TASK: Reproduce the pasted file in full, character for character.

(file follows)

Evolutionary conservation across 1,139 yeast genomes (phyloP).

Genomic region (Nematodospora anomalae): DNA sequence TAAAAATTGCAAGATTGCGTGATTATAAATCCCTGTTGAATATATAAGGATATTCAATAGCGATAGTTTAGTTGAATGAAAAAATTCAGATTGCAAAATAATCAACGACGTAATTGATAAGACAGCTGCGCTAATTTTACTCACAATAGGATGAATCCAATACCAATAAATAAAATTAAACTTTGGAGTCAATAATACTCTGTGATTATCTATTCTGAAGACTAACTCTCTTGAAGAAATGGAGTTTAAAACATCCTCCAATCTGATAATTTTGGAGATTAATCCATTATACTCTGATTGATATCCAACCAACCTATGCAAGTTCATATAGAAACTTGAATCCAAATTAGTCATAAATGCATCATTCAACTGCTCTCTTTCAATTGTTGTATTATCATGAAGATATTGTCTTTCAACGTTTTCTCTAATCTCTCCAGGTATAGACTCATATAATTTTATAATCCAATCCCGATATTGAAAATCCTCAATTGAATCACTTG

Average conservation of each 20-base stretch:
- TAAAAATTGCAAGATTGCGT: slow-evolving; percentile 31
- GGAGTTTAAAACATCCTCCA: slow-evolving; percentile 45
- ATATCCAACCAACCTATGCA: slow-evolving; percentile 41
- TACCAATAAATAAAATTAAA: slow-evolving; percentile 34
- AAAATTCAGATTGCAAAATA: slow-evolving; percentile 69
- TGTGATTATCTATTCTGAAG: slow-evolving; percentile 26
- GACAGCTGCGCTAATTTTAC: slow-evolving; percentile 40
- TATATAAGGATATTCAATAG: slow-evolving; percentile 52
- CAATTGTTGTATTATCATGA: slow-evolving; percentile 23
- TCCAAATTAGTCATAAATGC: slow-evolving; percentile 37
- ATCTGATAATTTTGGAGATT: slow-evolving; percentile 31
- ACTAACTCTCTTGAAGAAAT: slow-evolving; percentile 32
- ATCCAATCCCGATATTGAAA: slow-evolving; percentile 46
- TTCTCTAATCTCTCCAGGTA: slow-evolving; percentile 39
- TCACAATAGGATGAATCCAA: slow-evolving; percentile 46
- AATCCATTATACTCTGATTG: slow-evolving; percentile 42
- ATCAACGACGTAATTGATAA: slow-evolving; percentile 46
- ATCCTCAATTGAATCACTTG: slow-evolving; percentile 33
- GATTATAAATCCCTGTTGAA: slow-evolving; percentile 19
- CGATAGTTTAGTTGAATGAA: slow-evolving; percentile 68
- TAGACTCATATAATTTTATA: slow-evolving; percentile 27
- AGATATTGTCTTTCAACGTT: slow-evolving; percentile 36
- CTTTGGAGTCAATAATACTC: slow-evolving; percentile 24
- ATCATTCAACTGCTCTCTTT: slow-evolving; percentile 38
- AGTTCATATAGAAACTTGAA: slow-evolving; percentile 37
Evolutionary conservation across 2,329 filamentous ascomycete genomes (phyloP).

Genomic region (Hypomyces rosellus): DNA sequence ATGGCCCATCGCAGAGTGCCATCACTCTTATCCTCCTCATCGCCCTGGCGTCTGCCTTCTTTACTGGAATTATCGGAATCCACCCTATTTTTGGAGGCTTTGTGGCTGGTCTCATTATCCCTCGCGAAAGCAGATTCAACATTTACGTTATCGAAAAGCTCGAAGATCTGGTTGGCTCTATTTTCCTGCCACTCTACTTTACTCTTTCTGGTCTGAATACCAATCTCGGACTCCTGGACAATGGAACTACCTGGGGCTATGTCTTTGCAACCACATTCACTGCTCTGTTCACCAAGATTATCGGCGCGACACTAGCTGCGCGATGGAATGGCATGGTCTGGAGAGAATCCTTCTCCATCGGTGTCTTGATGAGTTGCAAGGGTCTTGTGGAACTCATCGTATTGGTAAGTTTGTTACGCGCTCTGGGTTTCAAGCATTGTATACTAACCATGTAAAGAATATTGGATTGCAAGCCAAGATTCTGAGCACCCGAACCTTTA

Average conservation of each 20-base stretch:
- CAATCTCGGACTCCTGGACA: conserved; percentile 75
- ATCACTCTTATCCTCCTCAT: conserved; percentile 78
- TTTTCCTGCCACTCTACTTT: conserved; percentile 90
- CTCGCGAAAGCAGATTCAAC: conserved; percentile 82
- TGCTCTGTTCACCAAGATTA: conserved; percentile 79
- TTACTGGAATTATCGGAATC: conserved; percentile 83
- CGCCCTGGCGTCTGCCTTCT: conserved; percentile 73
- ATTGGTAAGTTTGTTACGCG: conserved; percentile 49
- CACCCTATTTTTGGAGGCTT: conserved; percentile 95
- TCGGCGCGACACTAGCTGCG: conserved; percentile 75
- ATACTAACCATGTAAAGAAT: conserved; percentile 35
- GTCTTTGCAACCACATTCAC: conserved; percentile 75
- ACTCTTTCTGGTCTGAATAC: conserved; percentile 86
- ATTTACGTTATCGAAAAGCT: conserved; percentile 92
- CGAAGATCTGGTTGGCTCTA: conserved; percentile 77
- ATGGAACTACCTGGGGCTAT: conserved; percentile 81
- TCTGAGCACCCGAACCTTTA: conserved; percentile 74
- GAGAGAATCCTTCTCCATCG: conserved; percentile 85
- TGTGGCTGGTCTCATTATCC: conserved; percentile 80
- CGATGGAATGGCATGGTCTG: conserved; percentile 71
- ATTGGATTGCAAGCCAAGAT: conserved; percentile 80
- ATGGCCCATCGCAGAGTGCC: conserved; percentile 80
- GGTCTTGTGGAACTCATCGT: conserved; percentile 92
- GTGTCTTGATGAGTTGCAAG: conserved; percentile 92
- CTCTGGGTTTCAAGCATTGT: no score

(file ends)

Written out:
Evolutionary conservation across 1,139 yeast genomes (phyloP).

Genomic region (Nematodospora anomalae): DNA sequence TAAAAATTGCAAGATTGCGTGATTATAAATCCCTGTTGAATATATAAGGATATTCAATAGCGATAGTTTAGTTGAATGAAAAAATTCAGATTGCAAAATAATCAACGACGTAATTGATAAGACAGCTGCGCTAATTTTACTCACAATAGGATGAATCCAATACCAATAAATAAAATTAAACTTTGGAGTCAATAATACTCTGTGATTATCTATTCTGAAGACTAACTCTCTTGAAGAAATGGAGTTTAAAACATCCTCCAATCTGATAATTTTGGAGATTAATCCATTATACTCTGATTGATATCCAACCAACCTATGCAAGTTCATATAGAAACTTGAATCCAAATTAGTCATAAATGCATCATTCAACTGCTCTCTTTCAATTGTTGTATTATCATGAAGATATTGTCTTTCAACGTTTTCTCTAATCTCTCCAGGTATAGACTCATATAATTTTATAATCCAATCCCGATATTGAAAATCCTCAATTGAATCACTTG

Average conservation of each 20-base stretch:
- TAAAAATTGCAAGATTGCGT: slow-evolving; percentile 31
- GGAGTTTAAAACATCCTCCA: slow-evolving; percentile 45
- ATATCCAACCAACCTATGCA: slow-evolving; percentile 41
- TACCAATAAATAAAATTAAA: slow-evolving; percentile 34
- AAAATTCAGATTGCAAAATA: slow-evolving; percentile 69
- TGTGATTATCTATTCTGAAG: slow-evolving; percentile 26
- GACAGCTGCGCTAATTTTAC: slow-evolving; percentile 40
- TATATAAGGATATTCAATAG: slow-evolving; percentile 52
- CAATTGTTGTATTATCATGA: slow-evolving; percentile 23
- TCCAAATTAGTCATAAATGC: slow-evolving; percentile 37
- ATCTGATAATTTTGGAGATT: slow-evolving; percentile 31
- ACTAACTCTCTTGAAGAAAT: slow-evolving; percentile 32
- ATCCAATCCCGATATTGAAA: slow-evolving; percentile 46
- TTCTCTAATCTCTCCAGGTA: slow-evolving; percentile 39
- TCACAATAGGATGAATCCAA: slow-evolving; percentile 46
- AATCCATTATACTCTGATTG: slow-evolving; percentile 42
- ATCAACGACGTAATTGATAA: slow-evolving; percentile 46
- ATCCTCAATTGAATCACTTG: slow-evolving; percentile 33
- GATTATAAATCCCTGTTGAA: slow-evolving; percentile 19
- CGATAGTTTAGTTGAATGAA: slow-evolving; percentile 68
- TAGACTCATATAATTTTATA: slow-evolving; percentile 27
- AGATATTGTCTTTCAACGTT: slow-evolving; percentile 36
- CTTTGGAGTCAATAATACTC: slow-evolving; percentile 24
- ATCATTCAACTGCTCTCTTT: slow-evolving; percentile 38
- AGTTCATATAGAAACTTGAA: slow-evolving; percentile 37
Evolutionary conservation across 2,329 filamentous ascomycete genomes (phyloP).

Genomic region (Hypomyces rosellus): DNA sequence ATGGCCCATCGCAGAGTGCCATCACTCTTATCCTCCTCATCGCCCTGGCGTCTGCCTTCTTTACTGGAATTATCGGAATCCACCCTATTTTTGGAGGCTTTGTGGCTGGTCTCATTATCCCTCGCGAAAGCAGATTCAACATTTACGTTATCGAAAAGCTCGAAGATCTGGTTGGCTCTATTTTCCTGCCACTCTACTTTACTCTTTCTGGTCTGAATACCAATCTCGGACTCCTGGACAATGGAACTACCTGGGGCTATGTCTTTGCAACCACATTCACTGCTCTGTTCACCAAGATTATCGGCGCGACACTAGCTGCGCGATGGAATGGCATGGTCTGGAGAGAATCCTTCTCCATCGGTGTCTTGATGAGTTGCAAGGGTCTTGTGGAACTCATCGTATTGGTAAGTTTGTTACGCGCTCTGGGTTTCAAGCATTGTATACTAACCATGTAAAGAATATTGGATTGCAAGCCAAGATTCTGAGCACCCGAACCTTTA

Average conservation of each 20-base stretch:
- CAATCTCGGACTCCTGGACA: conserved; percentile 75
- ATCACTCTTATCCTCCTCAT: conserved; percentile 78
- TTTTCCTGCCACTCTACTTT: conserved; percentile 90
- CTCGCGAAAGCAGATTCAAC: conserved; percentile 82
- TGCTCTGTTCACCAAGATTA: conserved; percentile 79
- TTACTGGAATTATCGGAATC: conserved; percentile 83
- CGCCCTGGCGTCTGCCTTCT: conserved; percentile 73
- ATTGGTAAGTTTGTTACGCG: conserved; percentile 49
- CACCCTATTTTTGGAGGCTT: conserved; percentile 95
- TCGGCGCGACACTAGCTGCG: conserved; percentile 75
- ATACTAACCATGTAAAGAAT: conserved; percentile 35
- GTCTTTGCAACCACATTCAC: conserved; percentile 75
- ACTCTTTCTGGTCTGAATAC: conserved; percentile 86
- ATTTACGTTATCGAAAAGCT: conserved; percentile 92
- CGAAGATCTGGTTGGCTCTA: conserved; percentile 77
- ATGGAACTACCTGGGGCTAT: conserved; percentile 81
- TCTGAGCACCCGAACCTTTA: conserved; percentile 74
- GAGAGAATCCTTCTCCATCG: conserved; percentile 85
- TGTGGCTGGTCTCATTATCC: conserved; percentile 80
- CGATGGAATGGCATGGTCTG: conserved; percentile 71
- ATTGGATTGCAAGCCAAGAT: conserved; percentile 80
- ATGGCCCATCGCAGAGTGCC: conserved; percentile 80
- GGTCTTGTGGAACTCATCGT: conserved; percentile 92
- GTGTCTTGATGAGTTGCAAG: conserved; percentile 92
- CTCTGGGTTTCAAGCATTGT: no score